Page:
Date of Award:
Doctor of Philosophy (PhD)
William T. Helm
William T. Helm
The systematic status of whitefishes endemic to Bear lake, Utah-Idaho, has remained tenuous since their original description. Clarification of this problem was the major objective of the present study. The general approach was an integrated one, including examination of morphological, biochemical and ecological parameters; artificial hybrids were produced and compared with questionable groups from the natural population.
Morphological analysis revealed five forms of Bear Lake whitefishes Prosopium gemmiferum (Bonneville cisco) and P. abyssicola (Bear lake whitefish) were well differentiated from other forms and were treated as originally described. The P. spilonotus (Bonneville whitefish) group, however, was found to be made up of two morphologically distinct populations, referred to as P. spilonotus (small form) and P. spilonotus (large form). The fifth group referred to as P. gemmiferum-like (represented by only five specimens) was intermediate between P. gemmiferum and either P. spilonotus (small form) or P. abyssicola and was hypothesized to be of hybrid origin. Multiple discriminant function analysis of the four major groups and P. williamsoni (mountain whitefish) (Logan River) confirmed morphological differentiation between forms.
Hybridization studies among Bear Lake Prosopium and P. williamsoni involved 50 homo - and heterospecific crosses (17 combinations). Of 12 experimental hybrid combinations attempted, all those involving simultaneously ripe specimens of two groups (five crosses) showed maximum fertilization success equalling that of pure crosses. no evidence that interspecific crosses are less successful than conspecific crosses, with the possible exception of P. williamsoni ♀ x P. gemmiferum ♂ (W x G), was obtained. Culture methods were developed and morphological comparisons made.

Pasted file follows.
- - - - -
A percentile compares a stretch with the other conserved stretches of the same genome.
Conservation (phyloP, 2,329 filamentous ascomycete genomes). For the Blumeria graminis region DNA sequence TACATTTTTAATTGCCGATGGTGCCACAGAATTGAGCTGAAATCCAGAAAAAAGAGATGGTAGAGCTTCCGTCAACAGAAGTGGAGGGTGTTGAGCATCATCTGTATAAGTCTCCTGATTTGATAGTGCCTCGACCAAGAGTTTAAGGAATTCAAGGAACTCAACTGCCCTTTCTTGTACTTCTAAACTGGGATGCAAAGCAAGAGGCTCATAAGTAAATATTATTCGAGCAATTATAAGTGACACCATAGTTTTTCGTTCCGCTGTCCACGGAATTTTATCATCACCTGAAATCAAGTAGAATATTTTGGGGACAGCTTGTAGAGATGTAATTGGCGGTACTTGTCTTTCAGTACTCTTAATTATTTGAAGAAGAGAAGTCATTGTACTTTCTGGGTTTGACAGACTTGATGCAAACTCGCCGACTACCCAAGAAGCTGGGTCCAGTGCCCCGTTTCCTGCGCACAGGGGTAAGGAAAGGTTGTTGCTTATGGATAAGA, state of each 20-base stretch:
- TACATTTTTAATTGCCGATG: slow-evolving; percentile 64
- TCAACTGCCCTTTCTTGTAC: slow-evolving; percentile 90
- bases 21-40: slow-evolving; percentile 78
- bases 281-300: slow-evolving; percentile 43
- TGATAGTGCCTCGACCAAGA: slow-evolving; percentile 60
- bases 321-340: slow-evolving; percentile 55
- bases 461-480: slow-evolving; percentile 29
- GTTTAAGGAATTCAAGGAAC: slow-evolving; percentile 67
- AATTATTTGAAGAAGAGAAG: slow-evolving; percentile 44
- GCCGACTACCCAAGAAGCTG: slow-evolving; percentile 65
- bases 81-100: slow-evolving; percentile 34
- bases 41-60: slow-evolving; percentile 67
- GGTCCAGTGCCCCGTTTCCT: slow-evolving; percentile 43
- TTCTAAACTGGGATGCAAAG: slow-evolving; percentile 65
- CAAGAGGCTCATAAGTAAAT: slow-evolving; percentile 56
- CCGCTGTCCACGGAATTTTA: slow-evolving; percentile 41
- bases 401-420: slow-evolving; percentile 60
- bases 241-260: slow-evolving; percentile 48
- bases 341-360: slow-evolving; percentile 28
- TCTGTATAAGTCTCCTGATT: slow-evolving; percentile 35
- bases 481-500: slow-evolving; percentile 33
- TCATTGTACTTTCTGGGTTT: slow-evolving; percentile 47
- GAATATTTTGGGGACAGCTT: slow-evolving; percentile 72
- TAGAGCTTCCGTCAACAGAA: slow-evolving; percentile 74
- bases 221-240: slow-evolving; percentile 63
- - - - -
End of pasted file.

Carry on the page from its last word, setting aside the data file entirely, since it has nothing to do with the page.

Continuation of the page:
Origin of P. gemmiferum-like hybrids in the lake population was not consistently explained by morphological comparison of known P. spilonotus (small form) ♀ x P. gemmiferum ♂ (S x G) hybrids or P abyssicola ♀ x P. gemmiferum ♂ (A x G) hybrids; morphometric characters were more like S x G hybrids while meristic characters were more closely associated with A x G hybrids. Based on evidence available, no definitive statement could be made concerning the origin of P. gemmiferum-like hybrids except that they are hybrids among combinations of P. gemmiferum and either P. spilonotus (small form) or P. abyssicola. no known hybrid explained the origin of either group of P. spilonotus.
Electrophoretic analysis of general proteins and several enzyme systems of various tissues showed much similarity among Bear Lake Prosopium; only P. williamsoni was totally unique. Biochemical evidence did not support or refute separate consideration of the two forms of P. spilonotus but did establish that neither were phenotypic variants of P. williamsoni.
Ecological characteristics of Bear Lake Prosopium revealed important distinctions between forms. Growth histories of P. abyssicola, P. spilonotus (small form) and P. spilonotus (large form) showed pronounced differences. Distinct differences in growth and in age and size at maturity of forms of P.. spilonotus provided further evidence supporting their separate consideration. Spatial overlap of spawning activities was marked between forms of P. spilonotus and P. gemmiferum; P. abyssicola was well separated spatially. Temporally, slight overlap was observed between ripe females of one group and ripe males of the succeeding group to spawn. the only observation of the simultaneous occurrence of ripe females of two forms was between P. spilonotus (large form) and P. spilonotus (small form); in this instance, the number of ripe females of each form was extremely small. No evidence of mass hybridization among forms was observed. A combination of temporal, spatial and ethological premating isolating mechanisms are thought to be important in reproductive isolation of Bear lake whitefishes while postmating mechanisms are nonfunctional with the possible exception of hybrid sterility.
Morphological and ecological analyses, combined with results of experimental hybridization, provided abundant evidence supporting separate recognition of the two forms of P,. spilonotus. Karyotypes of P. gemmiferum, P abyssicola and P. spilonotus (small form) have been determined (Booke, 1974) and are unique for each species. If the karyotype of P. spilonotus (large form) is found to also be unique, there should be no question that the two forms of P. spilonotus represent distinct species. Final clarification of the taxanomic status of these forms will not come until karyotype data is available; however, based upon present evidence, tentative recognition of a new species is recommended.
White, Robert G., "Endemic Whitefishes of Bear Lake, Utah-Idaho: A Problem in Systematics" (1974). All Graduate Theses and Dissertations. 4583.
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